The first rule of gunfighting is “Bring enough guns”

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38th Bomb group, 71st Bomb Squadron

Ground crew member posing next to a B-25 strafer (J model?) and it’s 14 .50 cals.

When there is lead in the air, there is hope in the heart

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We’ve been fishing all day

And all we caught was this Kingfisher.  And some netting…

os2u-kingfisher-aircraft-being-recovered-by-battleship-uss-texas-off-iwo-jima-at-1700-on-16-feb-1945-note-netting-of-recovery-sled-hooked-on-pontoons-recovery-hook

OS2U Kingfisher aircraft being recovered by battleship USS Texas, off Iwo Jima, at 1700 on 16 Feb 1945; note netting of recovery sled hooked on pontoon’s recovery hook
Source United States National Archives Identification Code 80-G-309140

The Same Places, 70+ Years Apart—Six More WWII Bases Then and Now

Rabaul, New Britain

Located on the coast of a natural harbor on the eastern coast of New Britain, an island in the Southwest Pacific, Rabaul was a German colony in the 1900s that was captured by the Australians in World War I. Two nearby volcanoes, Vulcan and Tavurvur, erupted violently in 1937, destroying most of the city. After World War II started, it was captured by the Japanese in January 1942, after which it was transformed into a major stronghold with approximately 97,000 troops that would easily fend off Allied attacks until October and November 1943. While the Allies continued to advance towards Japan, they cut off Japanese supply routes to Rabaul and continued to bomb the city and surrounding area. It was officially surrendered at the end of the war. After the war was over, the city became a trading hub until Tavurvur erupted in 1994, once again destroying a large part of the city. Developments closest to the volcano were never rebuilt.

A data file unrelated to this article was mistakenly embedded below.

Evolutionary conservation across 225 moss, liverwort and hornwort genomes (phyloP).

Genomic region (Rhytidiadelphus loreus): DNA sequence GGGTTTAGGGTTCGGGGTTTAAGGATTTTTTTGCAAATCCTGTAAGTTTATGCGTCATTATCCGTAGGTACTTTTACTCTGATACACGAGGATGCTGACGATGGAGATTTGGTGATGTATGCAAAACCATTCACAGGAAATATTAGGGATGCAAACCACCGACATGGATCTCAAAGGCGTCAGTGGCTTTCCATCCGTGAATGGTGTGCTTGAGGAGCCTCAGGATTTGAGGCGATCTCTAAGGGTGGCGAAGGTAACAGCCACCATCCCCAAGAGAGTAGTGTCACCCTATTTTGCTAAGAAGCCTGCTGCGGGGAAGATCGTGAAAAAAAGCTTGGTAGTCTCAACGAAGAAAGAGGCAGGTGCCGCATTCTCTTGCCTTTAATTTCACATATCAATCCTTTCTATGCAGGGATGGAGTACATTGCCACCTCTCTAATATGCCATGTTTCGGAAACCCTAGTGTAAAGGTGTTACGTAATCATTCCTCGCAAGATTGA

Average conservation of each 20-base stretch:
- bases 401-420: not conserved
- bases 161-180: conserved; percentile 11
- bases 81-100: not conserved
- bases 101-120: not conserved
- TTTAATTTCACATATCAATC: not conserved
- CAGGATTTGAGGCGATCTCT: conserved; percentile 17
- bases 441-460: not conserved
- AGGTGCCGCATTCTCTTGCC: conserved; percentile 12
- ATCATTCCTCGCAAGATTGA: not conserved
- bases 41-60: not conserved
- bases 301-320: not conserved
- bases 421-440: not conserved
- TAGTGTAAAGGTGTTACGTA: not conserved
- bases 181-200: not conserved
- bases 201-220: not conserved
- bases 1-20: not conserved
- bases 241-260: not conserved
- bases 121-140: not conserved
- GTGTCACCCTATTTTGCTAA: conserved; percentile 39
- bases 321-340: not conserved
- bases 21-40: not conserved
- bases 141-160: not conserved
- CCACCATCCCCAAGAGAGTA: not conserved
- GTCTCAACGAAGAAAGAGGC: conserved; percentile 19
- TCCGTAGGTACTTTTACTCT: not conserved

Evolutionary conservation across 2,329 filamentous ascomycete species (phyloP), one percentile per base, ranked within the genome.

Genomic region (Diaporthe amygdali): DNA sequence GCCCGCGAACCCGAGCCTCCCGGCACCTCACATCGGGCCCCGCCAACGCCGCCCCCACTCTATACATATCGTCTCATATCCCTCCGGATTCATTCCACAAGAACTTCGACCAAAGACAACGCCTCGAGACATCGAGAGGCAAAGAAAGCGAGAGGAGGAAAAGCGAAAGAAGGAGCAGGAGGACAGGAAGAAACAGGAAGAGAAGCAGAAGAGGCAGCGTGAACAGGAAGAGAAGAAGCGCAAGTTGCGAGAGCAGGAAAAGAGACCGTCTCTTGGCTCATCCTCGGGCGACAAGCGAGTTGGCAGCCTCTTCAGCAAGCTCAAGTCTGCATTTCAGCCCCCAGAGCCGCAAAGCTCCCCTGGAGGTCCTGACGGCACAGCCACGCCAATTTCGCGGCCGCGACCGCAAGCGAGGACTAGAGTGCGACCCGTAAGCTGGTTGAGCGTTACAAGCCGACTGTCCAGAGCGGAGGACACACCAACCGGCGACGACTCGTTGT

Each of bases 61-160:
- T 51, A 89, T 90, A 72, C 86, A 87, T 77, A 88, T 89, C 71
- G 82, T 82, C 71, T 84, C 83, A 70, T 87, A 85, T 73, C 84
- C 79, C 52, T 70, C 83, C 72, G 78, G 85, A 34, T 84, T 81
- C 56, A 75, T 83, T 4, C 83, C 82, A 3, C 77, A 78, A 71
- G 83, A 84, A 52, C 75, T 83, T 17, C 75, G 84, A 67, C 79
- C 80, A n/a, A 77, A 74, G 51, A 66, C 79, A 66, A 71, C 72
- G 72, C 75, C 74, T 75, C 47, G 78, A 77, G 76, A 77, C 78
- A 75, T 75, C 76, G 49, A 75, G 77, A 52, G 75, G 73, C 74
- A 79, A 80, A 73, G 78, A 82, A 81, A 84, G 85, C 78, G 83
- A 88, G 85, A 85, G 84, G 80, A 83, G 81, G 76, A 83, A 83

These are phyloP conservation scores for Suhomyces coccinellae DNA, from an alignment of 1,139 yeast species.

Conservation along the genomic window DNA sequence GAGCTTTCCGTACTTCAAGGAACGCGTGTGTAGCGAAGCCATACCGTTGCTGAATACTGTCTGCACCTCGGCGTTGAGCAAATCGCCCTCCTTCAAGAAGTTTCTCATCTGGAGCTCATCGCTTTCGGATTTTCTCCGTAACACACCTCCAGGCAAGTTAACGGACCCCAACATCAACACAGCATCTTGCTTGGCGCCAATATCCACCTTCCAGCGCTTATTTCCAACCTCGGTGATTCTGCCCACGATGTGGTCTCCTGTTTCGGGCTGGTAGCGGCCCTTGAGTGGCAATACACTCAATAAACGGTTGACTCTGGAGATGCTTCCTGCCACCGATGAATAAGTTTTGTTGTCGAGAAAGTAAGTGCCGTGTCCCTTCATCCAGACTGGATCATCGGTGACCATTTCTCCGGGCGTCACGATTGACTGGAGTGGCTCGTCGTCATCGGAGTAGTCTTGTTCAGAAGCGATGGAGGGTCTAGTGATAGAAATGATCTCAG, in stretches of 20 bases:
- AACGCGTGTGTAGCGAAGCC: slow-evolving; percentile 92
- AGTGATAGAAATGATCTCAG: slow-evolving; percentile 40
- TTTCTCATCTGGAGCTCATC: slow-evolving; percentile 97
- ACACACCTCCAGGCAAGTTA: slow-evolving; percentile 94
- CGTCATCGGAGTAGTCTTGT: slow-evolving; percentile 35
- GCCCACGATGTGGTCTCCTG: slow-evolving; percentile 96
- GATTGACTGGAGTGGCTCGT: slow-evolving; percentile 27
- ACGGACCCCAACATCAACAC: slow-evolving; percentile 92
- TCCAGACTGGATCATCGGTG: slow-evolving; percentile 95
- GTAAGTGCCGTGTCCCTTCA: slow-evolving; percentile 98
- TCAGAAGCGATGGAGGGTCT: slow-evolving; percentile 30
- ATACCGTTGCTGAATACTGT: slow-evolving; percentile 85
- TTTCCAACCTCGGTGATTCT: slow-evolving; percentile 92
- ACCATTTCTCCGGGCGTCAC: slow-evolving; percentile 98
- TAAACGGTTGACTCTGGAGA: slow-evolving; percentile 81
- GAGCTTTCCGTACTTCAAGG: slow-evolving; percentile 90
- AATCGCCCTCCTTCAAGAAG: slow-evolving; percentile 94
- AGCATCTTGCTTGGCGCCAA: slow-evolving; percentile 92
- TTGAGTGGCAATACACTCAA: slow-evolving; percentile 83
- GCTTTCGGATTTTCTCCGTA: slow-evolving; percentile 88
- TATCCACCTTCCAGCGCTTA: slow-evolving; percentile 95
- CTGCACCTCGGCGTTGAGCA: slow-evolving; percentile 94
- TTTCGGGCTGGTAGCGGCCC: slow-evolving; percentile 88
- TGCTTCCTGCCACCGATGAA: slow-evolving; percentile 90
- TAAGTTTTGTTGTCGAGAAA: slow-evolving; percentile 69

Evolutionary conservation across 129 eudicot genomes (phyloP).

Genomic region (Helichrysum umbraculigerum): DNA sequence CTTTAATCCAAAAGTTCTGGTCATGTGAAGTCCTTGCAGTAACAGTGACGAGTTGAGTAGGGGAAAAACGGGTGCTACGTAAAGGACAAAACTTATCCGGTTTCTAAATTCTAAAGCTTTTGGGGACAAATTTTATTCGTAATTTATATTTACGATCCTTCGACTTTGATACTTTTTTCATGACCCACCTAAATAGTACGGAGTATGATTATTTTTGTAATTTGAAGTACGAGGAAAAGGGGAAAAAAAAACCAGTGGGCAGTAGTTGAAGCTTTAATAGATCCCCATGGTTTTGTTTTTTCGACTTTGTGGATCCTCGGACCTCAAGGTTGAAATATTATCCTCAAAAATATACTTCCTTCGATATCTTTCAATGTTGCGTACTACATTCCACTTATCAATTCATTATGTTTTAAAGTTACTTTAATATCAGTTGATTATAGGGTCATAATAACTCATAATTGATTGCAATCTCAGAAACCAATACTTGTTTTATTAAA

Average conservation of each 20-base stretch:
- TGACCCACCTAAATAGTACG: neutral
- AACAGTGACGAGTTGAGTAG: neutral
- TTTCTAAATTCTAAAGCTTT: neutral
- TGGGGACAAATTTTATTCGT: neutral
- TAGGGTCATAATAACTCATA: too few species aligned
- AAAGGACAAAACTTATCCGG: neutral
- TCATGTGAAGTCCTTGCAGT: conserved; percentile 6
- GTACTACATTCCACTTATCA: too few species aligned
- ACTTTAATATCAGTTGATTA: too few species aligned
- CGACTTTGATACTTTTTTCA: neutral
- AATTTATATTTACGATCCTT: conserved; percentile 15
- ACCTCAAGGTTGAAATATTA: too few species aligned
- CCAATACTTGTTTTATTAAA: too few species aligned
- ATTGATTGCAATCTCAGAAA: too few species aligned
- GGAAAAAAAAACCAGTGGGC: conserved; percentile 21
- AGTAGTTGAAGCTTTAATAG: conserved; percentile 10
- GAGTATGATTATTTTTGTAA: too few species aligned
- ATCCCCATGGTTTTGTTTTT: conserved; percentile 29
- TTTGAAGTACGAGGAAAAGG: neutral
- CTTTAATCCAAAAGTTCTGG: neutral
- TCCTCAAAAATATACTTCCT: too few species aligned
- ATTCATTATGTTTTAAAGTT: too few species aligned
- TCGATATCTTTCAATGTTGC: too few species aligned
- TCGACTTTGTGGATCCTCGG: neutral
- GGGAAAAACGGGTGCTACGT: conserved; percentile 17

Source: The Same Places, 70+ Years Apart—Six More WWII Bases Then and Now